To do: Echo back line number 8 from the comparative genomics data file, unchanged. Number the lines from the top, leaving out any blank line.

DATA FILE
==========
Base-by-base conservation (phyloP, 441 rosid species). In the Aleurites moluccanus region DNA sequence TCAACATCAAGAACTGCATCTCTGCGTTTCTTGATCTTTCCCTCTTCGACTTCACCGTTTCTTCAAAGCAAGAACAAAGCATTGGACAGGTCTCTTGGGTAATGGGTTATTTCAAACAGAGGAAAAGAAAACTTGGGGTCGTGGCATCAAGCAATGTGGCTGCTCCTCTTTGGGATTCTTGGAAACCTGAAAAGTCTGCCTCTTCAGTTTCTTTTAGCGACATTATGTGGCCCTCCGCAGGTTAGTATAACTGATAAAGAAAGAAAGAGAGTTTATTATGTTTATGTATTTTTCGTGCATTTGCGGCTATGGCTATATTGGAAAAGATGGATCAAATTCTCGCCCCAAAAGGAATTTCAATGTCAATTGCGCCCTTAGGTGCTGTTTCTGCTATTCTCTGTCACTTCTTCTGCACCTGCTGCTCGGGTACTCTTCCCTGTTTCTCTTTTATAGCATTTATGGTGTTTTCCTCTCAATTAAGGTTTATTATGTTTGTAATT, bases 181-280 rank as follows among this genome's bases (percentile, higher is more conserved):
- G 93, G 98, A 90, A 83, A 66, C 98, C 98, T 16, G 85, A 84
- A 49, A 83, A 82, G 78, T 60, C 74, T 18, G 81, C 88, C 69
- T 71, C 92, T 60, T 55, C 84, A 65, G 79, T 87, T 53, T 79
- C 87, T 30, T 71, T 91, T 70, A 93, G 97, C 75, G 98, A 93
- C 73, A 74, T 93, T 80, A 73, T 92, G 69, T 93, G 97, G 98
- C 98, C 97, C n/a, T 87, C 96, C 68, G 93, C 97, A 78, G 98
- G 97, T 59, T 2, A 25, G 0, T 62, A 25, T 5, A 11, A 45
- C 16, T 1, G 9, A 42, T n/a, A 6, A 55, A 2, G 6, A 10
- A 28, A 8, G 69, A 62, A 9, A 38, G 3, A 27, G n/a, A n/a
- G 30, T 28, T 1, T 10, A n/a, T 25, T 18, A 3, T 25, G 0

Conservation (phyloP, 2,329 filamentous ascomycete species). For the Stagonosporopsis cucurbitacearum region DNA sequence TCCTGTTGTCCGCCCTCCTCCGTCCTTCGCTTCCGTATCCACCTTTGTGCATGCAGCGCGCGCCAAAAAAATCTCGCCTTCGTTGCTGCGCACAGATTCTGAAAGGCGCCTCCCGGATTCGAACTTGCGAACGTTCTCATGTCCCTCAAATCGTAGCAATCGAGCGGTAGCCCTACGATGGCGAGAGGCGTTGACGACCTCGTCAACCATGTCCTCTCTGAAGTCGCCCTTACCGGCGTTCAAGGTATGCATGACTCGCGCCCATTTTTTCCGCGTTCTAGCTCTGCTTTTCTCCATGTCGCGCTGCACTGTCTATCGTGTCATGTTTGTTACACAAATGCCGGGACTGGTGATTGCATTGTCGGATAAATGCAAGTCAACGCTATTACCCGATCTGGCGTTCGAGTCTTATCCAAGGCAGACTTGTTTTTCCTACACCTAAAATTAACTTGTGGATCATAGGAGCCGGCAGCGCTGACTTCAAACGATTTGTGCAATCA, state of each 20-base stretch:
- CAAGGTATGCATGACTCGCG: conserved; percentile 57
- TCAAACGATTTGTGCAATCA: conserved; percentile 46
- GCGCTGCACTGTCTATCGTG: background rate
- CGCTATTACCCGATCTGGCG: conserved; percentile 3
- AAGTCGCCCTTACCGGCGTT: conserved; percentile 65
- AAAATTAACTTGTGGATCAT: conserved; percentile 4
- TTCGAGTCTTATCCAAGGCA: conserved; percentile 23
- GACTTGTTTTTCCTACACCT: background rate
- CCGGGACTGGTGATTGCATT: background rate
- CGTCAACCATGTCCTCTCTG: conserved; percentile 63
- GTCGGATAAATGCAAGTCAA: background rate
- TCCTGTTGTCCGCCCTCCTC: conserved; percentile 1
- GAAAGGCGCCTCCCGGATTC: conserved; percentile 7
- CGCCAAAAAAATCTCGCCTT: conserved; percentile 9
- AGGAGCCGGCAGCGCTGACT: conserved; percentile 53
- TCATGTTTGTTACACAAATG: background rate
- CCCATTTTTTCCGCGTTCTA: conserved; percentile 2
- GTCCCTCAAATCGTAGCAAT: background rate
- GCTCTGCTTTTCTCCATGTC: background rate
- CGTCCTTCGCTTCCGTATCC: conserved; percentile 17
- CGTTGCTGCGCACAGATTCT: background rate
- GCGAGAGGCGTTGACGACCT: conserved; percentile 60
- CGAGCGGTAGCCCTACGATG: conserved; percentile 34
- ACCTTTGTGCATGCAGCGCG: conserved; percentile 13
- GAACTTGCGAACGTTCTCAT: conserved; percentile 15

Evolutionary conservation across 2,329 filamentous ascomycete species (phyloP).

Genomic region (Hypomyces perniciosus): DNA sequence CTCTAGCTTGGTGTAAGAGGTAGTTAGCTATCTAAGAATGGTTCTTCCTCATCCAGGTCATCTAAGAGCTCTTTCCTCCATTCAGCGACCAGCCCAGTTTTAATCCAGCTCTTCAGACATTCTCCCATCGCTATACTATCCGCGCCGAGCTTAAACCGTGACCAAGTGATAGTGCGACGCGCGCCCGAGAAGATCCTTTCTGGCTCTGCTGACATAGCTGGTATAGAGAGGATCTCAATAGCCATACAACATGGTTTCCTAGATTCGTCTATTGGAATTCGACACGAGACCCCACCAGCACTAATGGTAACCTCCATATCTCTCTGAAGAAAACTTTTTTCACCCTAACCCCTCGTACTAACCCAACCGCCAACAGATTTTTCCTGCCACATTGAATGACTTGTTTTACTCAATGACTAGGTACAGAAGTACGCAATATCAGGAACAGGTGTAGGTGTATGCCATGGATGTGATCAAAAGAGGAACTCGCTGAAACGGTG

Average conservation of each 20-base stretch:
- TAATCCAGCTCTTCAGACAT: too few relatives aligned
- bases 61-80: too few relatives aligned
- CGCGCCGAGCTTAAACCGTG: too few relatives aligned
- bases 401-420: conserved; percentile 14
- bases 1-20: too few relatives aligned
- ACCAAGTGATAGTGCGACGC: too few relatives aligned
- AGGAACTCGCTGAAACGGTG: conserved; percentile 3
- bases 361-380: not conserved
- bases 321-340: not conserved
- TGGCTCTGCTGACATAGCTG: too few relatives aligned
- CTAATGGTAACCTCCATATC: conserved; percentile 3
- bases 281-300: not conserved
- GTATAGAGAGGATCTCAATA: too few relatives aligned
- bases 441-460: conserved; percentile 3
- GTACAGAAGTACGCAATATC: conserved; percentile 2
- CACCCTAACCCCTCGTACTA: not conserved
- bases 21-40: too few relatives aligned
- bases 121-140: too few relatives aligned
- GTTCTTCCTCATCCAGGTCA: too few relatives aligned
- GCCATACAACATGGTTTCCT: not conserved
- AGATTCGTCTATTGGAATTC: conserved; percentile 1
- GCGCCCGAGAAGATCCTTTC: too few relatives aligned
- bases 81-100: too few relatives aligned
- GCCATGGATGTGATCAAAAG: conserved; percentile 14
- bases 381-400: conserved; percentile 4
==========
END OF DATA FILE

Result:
- G 97, T 59, T 2, A 25, G 0, T 62, A 25, T 5, A 11, A 45